Rodriguez has photographed three veterans struggling with PTSD. Joe, who recently returned from Afghanistan, sticks out in her mind. He told her he couldn’t sleep at night without hearing bombs or seeing his friends die.
“I just want to sleep,” he told her. “I’m so tired.”
During his session, Joe got emotional and turned his back on the camera. Rodriguez took photos of him as he smoked a cigarette.
Library visitors tend to gravitate to Howard, a Vietnam veteran who appears to look right through the lens of Rodriguez’s Nikon D5200 camera, eyebrows raised as if daring the viewer to stare back.
When Rodriguez first met Howard, he was wearing jeans and a ratty shirt. He showed up to his photo shoot in a blazer and rumpled string bow tie, his hair slicked to one side.
During the short photo shoot — most sessions last half an hour — Howard confided that he had problems with relationships because “he gets angry around people and intimidates them.” He also showed a soft side.
“At the end of the interview session he walked me to my car and made sure I had my seat belt on,” Rodriguez says.
The photographer says it doesn’t scare her to approach strangers on the street, but a few friends worry about her safety. Rodriguez does have two boundaries: She doesn’t approach groups of men, and she never hands out money.
Nicole Emanuel, founder of Overland Park’s InterUrban ArtHouse, says “social activism requires that you trust people that we’re all told not to trust.”
Emanuel says the work done by activist artists such as Rodriguez highlights issues that would otherwise stay hidden.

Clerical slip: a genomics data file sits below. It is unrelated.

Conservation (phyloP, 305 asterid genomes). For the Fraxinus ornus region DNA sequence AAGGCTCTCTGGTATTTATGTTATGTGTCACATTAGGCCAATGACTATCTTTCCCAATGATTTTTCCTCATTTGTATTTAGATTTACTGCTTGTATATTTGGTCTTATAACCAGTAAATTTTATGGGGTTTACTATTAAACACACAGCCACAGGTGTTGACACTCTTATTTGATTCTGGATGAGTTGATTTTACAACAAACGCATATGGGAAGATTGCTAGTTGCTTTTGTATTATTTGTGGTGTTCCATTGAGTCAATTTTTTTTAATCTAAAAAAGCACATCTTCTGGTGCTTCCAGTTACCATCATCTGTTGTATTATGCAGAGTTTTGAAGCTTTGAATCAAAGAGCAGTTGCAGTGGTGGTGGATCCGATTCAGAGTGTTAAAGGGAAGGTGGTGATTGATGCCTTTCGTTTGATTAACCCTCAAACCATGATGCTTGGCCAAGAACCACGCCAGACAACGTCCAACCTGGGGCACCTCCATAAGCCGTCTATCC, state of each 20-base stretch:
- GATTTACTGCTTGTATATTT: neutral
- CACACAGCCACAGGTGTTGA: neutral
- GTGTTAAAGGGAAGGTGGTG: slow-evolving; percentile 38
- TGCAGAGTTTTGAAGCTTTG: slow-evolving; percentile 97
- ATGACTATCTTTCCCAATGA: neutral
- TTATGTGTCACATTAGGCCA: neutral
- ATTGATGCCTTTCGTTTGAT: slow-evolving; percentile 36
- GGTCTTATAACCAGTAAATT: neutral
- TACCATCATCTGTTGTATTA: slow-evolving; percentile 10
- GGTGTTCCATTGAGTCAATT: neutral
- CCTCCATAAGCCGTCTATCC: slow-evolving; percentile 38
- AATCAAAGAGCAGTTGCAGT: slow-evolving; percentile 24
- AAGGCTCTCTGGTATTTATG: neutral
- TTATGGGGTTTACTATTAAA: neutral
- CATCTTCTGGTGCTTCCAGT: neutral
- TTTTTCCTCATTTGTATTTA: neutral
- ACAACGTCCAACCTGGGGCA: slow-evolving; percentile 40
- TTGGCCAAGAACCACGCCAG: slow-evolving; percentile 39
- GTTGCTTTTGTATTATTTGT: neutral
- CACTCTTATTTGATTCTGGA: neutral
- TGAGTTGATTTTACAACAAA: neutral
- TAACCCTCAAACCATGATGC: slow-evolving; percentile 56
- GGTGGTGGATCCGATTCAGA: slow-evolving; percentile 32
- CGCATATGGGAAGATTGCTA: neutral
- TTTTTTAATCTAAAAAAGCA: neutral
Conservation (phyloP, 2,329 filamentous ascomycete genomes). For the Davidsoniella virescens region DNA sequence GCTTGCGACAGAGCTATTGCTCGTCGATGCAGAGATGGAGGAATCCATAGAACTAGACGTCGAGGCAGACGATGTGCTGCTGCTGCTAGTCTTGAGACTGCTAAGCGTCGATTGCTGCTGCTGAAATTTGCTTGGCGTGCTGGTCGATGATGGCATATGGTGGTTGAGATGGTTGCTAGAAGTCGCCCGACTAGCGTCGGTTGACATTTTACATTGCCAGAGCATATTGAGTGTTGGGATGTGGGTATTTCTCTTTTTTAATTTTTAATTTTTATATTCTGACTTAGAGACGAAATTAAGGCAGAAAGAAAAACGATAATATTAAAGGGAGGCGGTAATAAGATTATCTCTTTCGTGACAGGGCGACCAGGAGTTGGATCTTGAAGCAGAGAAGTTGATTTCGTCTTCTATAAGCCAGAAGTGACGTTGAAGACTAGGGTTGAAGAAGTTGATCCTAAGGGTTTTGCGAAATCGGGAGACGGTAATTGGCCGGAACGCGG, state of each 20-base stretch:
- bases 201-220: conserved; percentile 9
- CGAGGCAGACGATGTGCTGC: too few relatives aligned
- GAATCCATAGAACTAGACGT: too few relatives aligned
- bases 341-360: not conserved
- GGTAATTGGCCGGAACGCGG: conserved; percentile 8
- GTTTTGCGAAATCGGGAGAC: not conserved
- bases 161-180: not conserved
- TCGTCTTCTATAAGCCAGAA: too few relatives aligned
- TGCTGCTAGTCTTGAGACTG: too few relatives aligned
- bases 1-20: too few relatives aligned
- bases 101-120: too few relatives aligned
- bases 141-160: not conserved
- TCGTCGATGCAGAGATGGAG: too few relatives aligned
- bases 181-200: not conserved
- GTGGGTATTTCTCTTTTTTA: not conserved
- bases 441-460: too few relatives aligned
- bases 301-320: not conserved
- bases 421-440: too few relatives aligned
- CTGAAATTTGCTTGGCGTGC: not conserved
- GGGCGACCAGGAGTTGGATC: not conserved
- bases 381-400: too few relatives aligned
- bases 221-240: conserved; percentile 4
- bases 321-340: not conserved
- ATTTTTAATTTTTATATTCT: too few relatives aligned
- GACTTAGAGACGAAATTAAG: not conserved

“It’s important that the region understands the good, the bad, the fragile, the human — and embrace all of that so that we can work together toward the change that we all need,” Emanuel says.
Joseph Keehn II, who curated the “Bear Witness” exhibit for the Johnson County Library, says many residents who’ve seen the show have said that it opened their eyes to homelessness.
“It’s not just in the urban core of Kansas City,” Keehn says. “It’s also in the suburbs. They’re seeing something they didn’t see before. And once you know it’s happening, you can’t play the naive card.”
Rodriguez doesn’t offer a broad solution to homelessness. But she does know that on a personal level, connecting with individuals experiencing it has made her more open-minded and grateful for things she used to take for granted, such as a meal or a warm bed.
And instead of averting her eyes from the problem, she looks it right in the eye.
Homeless people “don’t need to be kicked to the curb,” she says. “They need a hand up.”
Although her show at the Lackman library ends soon, she’s working with the Olathe Public Library on another show in February. Eventually, she’d like to publish all her photos in a book about homeless people struggling to get by in Johnson County, home to multimillion-dollar houses and makeshift tents hidden in the woods.
Helping the homeless
These Johnson County organizations are among those that provide services to residents who have lost stable housing.
▪ Catholic Charities of Northeast Kansas, with locations at 333 E. Poplar in Olathe and 9806 W. 87th St. in Overland Park, CatholicCharitiesKS.org